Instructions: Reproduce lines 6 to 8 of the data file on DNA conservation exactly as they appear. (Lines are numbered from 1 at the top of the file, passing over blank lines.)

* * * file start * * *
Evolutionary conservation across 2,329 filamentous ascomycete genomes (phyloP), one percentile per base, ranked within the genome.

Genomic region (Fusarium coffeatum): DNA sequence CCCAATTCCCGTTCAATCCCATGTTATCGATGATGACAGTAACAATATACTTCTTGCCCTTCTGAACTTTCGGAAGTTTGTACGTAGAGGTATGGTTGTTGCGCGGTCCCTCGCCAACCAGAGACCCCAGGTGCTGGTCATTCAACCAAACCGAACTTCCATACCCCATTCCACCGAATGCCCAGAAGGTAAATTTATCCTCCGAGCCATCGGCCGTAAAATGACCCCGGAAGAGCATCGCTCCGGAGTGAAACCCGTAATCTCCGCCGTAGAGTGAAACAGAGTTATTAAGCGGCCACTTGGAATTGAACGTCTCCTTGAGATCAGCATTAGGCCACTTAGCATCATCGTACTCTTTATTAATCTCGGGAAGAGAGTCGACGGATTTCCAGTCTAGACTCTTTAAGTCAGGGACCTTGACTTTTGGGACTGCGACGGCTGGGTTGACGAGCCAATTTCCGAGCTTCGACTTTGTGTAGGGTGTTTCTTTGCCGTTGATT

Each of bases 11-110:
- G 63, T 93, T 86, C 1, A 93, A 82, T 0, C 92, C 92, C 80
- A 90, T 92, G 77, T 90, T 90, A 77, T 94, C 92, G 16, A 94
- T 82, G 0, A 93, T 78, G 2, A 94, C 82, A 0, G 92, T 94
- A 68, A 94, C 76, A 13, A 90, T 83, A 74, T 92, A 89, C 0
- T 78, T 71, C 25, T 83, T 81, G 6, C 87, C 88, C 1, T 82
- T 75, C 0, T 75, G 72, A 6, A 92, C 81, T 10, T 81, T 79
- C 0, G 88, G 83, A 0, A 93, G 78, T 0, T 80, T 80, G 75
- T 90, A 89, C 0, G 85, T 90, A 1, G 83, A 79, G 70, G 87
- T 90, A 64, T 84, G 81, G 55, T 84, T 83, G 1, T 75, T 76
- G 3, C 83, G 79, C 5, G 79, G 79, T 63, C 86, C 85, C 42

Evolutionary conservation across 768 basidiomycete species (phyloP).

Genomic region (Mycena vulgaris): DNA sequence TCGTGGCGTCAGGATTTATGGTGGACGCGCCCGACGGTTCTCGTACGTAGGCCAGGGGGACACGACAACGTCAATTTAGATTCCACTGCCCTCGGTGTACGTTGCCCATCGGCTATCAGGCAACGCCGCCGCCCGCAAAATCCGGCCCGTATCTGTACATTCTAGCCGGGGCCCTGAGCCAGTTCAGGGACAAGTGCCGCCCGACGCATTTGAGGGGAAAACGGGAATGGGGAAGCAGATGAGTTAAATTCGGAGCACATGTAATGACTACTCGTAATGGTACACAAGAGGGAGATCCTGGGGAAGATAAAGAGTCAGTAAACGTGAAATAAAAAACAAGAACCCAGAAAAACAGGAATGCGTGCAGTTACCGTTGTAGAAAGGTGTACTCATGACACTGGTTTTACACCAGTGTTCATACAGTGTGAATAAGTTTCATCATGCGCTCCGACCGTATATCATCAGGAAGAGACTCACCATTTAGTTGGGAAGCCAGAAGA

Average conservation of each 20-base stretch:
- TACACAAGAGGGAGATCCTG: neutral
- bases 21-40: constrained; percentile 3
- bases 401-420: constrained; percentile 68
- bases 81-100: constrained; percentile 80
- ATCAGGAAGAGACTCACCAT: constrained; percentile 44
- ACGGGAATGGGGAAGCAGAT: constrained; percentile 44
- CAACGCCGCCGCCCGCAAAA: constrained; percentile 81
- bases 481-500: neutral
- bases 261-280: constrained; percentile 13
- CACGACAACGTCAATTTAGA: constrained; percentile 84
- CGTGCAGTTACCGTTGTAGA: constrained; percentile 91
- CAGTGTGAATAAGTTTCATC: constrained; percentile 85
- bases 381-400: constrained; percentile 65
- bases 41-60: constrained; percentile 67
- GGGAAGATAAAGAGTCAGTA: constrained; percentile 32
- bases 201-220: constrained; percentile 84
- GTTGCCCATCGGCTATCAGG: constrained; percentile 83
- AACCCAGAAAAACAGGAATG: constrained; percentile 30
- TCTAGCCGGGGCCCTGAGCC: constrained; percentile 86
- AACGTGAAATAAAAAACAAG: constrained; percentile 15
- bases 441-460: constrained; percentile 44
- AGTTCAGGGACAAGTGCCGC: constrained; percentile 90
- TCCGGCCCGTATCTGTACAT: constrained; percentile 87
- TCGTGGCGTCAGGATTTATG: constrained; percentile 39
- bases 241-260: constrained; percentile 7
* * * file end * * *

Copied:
- T 82, G 0, A 93, T 78, G 2, A 94, C 82, A 0, G 92, T 94
- A 68, A 94, C 76, A 13, A 90, T 83, A 74, T 92, A 89, C 0
- T 78, T 71, C 25, T 83, T 81, G 6, C 87, C 88, C 1, T 82